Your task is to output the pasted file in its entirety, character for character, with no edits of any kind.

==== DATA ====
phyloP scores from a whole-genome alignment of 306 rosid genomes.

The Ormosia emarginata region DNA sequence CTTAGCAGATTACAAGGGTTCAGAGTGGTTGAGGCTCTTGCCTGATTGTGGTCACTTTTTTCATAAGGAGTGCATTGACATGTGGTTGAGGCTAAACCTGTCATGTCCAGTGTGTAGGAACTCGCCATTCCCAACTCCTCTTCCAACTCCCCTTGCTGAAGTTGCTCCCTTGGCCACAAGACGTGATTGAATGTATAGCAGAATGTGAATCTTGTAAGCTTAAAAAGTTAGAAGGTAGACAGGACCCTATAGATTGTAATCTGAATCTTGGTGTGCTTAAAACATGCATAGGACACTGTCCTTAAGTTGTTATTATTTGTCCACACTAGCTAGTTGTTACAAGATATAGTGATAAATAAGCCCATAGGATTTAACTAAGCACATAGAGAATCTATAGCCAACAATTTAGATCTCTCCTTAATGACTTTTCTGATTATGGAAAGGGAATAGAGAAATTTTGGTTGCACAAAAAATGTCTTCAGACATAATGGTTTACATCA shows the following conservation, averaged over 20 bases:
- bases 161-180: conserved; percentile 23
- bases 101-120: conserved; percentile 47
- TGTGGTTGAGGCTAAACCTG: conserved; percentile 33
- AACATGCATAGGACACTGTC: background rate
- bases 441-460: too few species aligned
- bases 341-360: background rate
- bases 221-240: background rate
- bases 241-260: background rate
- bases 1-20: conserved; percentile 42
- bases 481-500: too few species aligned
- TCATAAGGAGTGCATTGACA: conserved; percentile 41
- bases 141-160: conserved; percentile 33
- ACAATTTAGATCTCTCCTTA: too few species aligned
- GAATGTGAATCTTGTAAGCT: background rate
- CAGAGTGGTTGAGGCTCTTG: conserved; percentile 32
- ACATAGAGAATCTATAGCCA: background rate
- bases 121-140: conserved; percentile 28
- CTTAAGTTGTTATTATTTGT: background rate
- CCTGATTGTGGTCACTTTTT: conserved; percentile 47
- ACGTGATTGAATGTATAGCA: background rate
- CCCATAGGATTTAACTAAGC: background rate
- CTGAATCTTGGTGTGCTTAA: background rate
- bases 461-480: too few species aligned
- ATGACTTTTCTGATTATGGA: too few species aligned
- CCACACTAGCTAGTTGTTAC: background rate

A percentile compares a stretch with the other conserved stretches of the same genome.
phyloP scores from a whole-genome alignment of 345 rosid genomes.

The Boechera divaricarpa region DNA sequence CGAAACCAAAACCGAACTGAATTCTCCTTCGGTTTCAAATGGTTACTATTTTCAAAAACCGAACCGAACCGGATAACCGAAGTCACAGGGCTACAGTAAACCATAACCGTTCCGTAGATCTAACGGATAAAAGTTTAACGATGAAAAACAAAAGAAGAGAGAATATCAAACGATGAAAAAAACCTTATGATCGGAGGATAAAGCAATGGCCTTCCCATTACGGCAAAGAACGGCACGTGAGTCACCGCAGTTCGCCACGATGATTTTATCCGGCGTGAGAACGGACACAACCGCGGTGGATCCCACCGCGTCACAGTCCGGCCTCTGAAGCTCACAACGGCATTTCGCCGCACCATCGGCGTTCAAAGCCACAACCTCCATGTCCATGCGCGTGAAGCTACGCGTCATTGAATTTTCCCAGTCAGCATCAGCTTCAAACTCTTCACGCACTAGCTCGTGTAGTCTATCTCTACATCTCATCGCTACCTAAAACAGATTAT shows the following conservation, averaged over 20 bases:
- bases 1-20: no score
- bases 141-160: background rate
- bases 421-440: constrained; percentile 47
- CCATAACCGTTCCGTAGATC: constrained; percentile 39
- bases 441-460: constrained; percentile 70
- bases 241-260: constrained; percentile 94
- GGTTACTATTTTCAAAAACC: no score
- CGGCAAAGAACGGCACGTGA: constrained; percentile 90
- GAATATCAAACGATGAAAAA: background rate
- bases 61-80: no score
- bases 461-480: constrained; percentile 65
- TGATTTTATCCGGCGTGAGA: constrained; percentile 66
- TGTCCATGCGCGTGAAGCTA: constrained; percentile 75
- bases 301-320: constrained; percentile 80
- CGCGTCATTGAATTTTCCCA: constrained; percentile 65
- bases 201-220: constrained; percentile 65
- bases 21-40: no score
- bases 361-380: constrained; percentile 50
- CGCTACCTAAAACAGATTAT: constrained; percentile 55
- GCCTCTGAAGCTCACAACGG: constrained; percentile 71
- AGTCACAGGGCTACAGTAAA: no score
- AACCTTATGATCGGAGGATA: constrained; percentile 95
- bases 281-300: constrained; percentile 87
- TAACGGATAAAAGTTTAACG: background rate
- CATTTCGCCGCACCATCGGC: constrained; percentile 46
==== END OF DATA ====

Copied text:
phyloP scores from a whole-genome alignment of 306 rosid genomes.

The Ormosia emarginata region DNA sequence CTTAGCAGATTACAAGGGTTCAGAGTGGTTGAGGCTCTTGCCTGATTGTGGTCACTTTTTTCATAAGGAGTGCATTGACATGTGGTTGAGGCTAAACCTGTCATGTCCAGTGTGTAGGAACTCGCCATTCCCAACTCCTCTTCCAACTCCCCTTGCTGAAGTTGCTCCCTTGGCCACAAGACGTGATTGAATGTATAGCAGAATGTGAATCTTGTAAGCTTAAAAAGTTAGAAGGTAGACAGGACCCTATAGATTGTAATCTGAATCTTGGTGTGCTTAAAACATGCATAGGACACTGTCCTTAAGTTGTTATTATTTGTCCACACTAGCTAGTTGTTACAAGATATAGTGATAAATAAGCCCATAGGATTTAACTAAGCACATAGAGAATCTATAGCCAACAATTTAGATCTCTCCTTAATGACTTTTCTGATTATGGAAAGGGAATAGAGAAATTTTGGTTGCACAAAAAATGTCTTCAGACATAATGGTTTACATCA shows the following conservation, averaged over 20 bases:
- bases 161-180: conserved; percentile 23
- bases 101-120: conserved; percentile 47
- TGTGGTTGAGGCTAAACCTG: conserved; percentile 33
- AACATGCATAGGACACTGTC: background rate
- bases 441-460: too few species aligned
- bases 341-360: background rate
- bases 221-240: background rate
- bases 241-260: background rate
- bases 1-20: conserved; percentile 42
- bases 481-500: too few species aligned
- TCATAAGGAGTGCATTGACA: conserved; percentile 41
- bases 141-160: conserved; percentile 33
- ACAATTTAGATCTCTCCTTA: too few species aligned
- GAATGTGAATCTTGTAAGCT: background rate
- CAGAGTGGTTGAGGCTCTTG: conserved; percentile 32
- ACATAGAGAATCTATAGCCA: background rate
- bases 121-140: conserved; percentile 28
- CTTAAGTTGTTATTATTTGT: background rate
- CCTGATTGTGGTCACTTTTT: conserved; percentile 47
- ACGTGATTGAATGTATAGCA: background rate
- CCCATAGGATTTAACTAAGC: background rate
- CTGAATCTTGGTGTGCTTAA: background rate
- bases 461-480: too few species aligned
- ATGACTTTTCTGATTATGGA: too few species aligned
- CCACACTAGCTAGTTGTTAC: background rate

A percentile compares a stretch with the other conserved stretches of the same genome.
phyloP scores from a whole-genome alignment of 345 rosid genomes.

The Boechera divaricarpa region DNA sequence CGAAACCAAAACCGAACTGAATTCTCCTTCGGTTTCAAATGGTTACTATTTTCAAAAACCGAACCGAACCGGATAACCGAAGTCACAGGGCTACAGTAAACCATAACCGTTCCGTAGATCTAACGGATAAAAGTTTAACGATGAAAAACAAAAGAAGAGAGAATATCAAACGATGAAAAAAACCTTATGATCGGAGGATAAAGCAATGGCCTTCCCATTACGGCAAAGAACGGCACGTGAGTCACCGCAGTTCGCCACGATGATTTTATCCGGCGTGAGAACGGACACAACCGCGGTGGATCCCACCGCGTCACAGTCCGGCCTCTGAAGCTCACAACGGCATTTCGCCGCACCATCGGCGTTCAAAGCCACAACCTCCATGTCCATGCGCGTGAAGCTACGCGTCATTGAATTTTCCCAGTCAGCATCAGCTTCAAACTCTTCACGCACTAGCTCGTGTAGTCTATCTCTACATCTCATCGCTACCTAAAACAGATTAT shows the following conservation, averaged over 20 bases:
- bases 1-20: no score
- bases 141-160: background rate
- bases 421-440: constrained; percentile 47
- CCATAACCGTTCCGTAGATC: constrained; percentile 39
- bases 441-460: constrained; percentile 70
- bases 241-260: constrained; percentile 94
- GGTTACTATTTTCAAAAACC: no score
- CGGCAAAGAACGGCACGTGA: constrained; percentile 90
- GAATATCAAACGATGAAAAA: background rate
- bases 61-80: no score
- bases 461-480: constrained; percentile 65
- TGATTTTATCCGGCGTGAGA: constrained; percentile 66
- TGTCCATGCGCGTGAAGCTA: constrained; percentile 75
- bases 301-320: constrained; percentile 80
- CGCGTCATTGAATTTTCCCA: constrained; percentile 65
- bases 201-220: constrained; percentile 65
- bases 21-40: no score
- bases 361-380: constrained; percentile 50
- CGCTACCTAAAACAGATTAT: constrained; percentile 55
- GCCTCTGAAGCTCACAACGG: constrained; percentile 71
- AGTCACAGGGCTACAGTAAA: no score
- AACCTTATGATCGGAGGATA: constrained; percentile 95
- bases 281-300: constrained; percentile 87
- TAACGGATAAAAGTTTAACG: background rate
- CATTTCGCCGCACCATCGGC: constrained; percentile 46